Selling a home isn’t easy — or cheap. There are a number of costs that home sellers can expect to pay when putting their homes on the market.
Some of the costs you need to keep in mind are things like taxes, repairs and renovations, real estate commissions, and closing costs. Here’s what you need to know about the cost of selling your Oklahoma home.
How Much Can I Expect for My Oklahoma Home?
A median home value in Oklahoma is $123,700, and rising. Demand far exceeds supply and it is a very hot seller’s market. Prices have gone up 4.4% over the last year and are expected to go up another 2.5% in the next year
Within every state, real estate prices vary based on location, and Oklahoma is no different. The median home value in Edmond is $203,300, while in Midwest City it’s $89,600.
One of the first steps in selling a home is getting a competitive market analysis (CMA), to ensure your home is priced appropriately. A good CMA will analyze your house’s condition, location, and the timeframe of the sale in your part of the state.
If you’re thinking about selling your house, talk to a local real estate agent. Local realtors are experts in their areas and can help you be certain you’re getting the right listing price for your home.
Some Typical Costs and Fees to Expect When Selling an Oklahoma Home
Real Estate Agent Commissions
Every seller needs to budget for real estate commissions. The commission for both the listing agent and the buyer’s agent generally comes from the seller. Typically each realtor involved gets paid 3%, equalling 6% of the final sale price.
A median home in Broken Arrow is worth $155,800. If you pay a full 6% commission on that median home, you’ll pay $9,348 to the realtors involved in the sale. To maximize your margins, consider partnering with a full-service, low-commission agent, instead.
Learn More: What Is a Low-Commission Real Estate Agent?
Renovations and Repairs
Almost every seller makes at least a few improvements and repairs before putting their house on the market. Whether your home is new or old, there are certainly a few upgrades that will help it sell faster and for more money.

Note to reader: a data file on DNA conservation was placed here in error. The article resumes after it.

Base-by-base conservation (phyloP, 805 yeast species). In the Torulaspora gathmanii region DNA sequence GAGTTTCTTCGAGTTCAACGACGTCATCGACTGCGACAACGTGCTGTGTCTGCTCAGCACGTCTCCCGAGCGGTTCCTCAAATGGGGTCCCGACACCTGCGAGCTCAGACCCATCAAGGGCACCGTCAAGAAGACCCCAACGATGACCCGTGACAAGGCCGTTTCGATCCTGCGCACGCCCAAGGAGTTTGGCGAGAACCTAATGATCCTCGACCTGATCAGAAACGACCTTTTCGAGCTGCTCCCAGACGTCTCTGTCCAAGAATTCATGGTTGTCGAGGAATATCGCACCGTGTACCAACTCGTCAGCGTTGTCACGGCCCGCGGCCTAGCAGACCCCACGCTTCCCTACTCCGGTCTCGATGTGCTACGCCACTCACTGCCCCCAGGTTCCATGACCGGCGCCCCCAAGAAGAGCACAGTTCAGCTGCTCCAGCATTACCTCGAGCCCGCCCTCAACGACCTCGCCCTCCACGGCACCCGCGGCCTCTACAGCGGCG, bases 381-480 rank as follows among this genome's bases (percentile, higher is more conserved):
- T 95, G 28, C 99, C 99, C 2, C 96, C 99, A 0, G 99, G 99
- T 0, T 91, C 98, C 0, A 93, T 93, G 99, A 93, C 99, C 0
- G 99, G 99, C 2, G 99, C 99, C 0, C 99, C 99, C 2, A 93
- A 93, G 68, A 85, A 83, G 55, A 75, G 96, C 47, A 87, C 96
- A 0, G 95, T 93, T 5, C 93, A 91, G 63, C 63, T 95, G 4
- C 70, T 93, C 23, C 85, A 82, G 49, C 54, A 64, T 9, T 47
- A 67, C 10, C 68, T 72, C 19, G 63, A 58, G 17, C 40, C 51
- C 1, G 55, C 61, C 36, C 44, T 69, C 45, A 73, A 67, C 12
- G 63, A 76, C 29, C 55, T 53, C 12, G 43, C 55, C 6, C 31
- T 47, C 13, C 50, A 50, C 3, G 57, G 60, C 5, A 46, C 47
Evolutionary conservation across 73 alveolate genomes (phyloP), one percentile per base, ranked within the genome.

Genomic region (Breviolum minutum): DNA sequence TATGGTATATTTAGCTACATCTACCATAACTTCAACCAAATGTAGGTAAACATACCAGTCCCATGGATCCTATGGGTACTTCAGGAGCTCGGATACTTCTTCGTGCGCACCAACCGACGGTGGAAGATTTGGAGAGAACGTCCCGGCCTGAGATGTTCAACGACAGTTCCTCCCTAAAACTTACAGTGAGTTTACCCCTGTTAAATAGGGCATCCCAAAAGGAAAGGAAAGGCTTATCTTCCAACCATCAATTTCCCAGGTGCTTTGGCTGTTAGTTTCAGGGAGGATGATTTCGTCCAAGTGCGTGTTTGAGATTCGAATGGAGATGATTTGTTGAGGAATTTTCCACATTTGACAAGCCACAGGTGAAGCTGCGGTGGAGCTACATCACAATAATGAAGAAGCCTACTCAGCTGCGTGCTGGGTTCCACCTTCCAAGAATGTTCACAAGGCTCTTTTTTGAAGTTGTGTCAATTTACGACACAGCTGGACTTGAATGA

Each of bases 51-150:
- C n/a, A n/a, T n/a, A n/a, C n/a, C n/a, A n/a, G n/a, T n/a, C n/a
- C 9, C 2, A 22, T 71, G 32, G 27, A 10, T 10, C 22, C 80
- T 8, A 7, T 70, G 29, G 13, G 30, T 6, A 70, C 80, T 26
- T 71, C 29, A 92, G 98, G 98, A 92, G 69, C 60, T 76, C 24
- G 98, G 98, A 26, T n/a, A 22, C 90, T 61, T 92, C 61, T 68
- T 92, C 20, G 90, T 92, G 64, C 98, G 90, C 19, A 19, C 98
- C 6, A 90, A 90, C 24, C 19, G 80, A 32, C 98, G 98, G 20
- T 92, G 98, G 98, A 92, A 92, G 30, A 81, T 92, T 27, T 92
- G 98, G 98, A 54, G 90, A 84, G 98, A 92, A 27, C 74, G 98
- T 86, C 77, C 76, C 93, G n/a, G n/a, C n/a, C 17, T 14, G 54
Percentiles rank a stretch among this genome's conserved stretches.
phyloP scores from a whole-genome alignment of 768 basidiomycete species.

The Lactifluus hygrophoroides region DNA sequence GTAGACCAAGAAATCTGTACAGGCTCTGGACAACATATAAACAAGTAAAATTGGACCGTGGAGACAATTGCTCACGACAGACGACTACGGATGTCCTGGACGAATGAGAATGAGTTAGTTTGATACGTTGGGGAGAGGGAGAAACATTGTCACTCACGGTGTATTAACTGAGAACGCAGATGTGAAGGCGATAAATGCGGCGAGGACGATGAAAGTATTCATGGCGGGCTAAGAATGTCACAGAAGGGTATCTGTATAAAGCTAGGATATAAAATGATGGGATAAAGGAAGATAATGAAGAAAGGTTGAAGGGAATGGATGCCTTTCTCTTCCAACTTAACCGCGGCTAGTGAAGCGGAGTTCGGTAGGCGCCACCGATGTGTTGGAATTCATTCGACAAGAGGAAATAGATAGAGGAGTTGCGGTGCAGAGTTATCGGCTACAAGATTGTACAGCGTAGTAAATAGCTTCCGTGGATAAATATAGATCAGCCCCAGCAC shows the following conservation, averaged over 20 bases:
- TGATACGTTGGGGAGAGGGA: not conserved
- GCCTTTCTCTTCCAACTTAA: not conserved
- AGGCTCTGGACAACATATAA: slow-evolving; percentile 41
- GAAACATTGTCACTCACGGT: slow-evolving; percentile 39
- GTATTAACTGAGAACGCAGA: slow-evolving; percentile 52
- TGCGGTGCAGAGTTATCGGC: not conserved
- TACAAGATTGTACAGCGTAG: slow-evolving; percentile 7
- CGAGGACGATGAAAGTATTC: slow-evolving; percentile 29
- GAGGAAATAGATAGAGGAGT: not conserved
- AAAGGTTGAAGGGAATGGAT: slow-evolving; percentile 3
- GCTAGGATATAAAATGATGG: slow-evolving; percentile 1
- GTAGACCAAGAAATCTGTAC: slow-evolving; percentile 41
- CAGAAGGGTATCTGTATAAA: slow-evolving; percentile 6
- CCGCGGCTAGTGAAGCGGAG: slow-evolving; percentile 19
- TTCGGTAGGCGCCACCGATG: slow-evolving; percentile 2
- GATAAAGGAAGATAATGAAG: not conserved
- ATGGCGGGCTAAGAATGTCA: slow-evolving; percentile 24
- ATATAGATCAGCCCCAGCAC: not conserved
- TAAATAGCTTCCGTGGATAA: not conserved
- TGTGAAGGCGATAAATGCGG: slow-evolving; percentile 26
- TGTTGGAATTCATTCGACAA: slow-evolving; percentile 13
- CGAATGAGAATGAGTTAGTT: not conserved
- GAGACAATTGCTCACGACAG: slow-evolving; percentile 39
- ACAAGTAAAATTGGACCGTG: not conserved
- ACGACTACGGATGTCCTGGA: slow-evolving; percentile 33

One of the most common repairs is a fresh coat of paint on the walls. Bright, newly painted walls and good lighting make your home look bigger and more inviting. Most sellers pay around $1,000 to have their house painted.
A deep clean of your home is another important thing for all sellers. General cleaning and carpet cleaning will cost around $150 each. Small items like these can add up, but they can also make a lot of difference in the world of home sales.
You should probably expect to pay at least $2,500 on pre-listing improvements and additional repairs requested by the buyer after your home inspection.
Learn More: 6 Low-Cost, High-Value Renovations & Repairs
Another thing that most sellers can benefit from is professional staging. Staging your house properly helps buyers see themselves in your home, which makes them more likely to put in an offer. Stage homes often sell faster and for more money than homes that aren’t staged.
Staging usually costs somewhere between $150 and $600 for the initial design and another $500 to $600 per room in the house per month. This sounds like a lot, but remember that a properly staged home can help you get another $6,000 to $10,000 at the final sale.
Learn More: How Much Does Home Staging Cost? Is It Worth It?
You may have to pay capital gains taxes and transfer taxes when you sell your home, but if you’re selling your principal residence, you’re likely exempt from capital gains tax.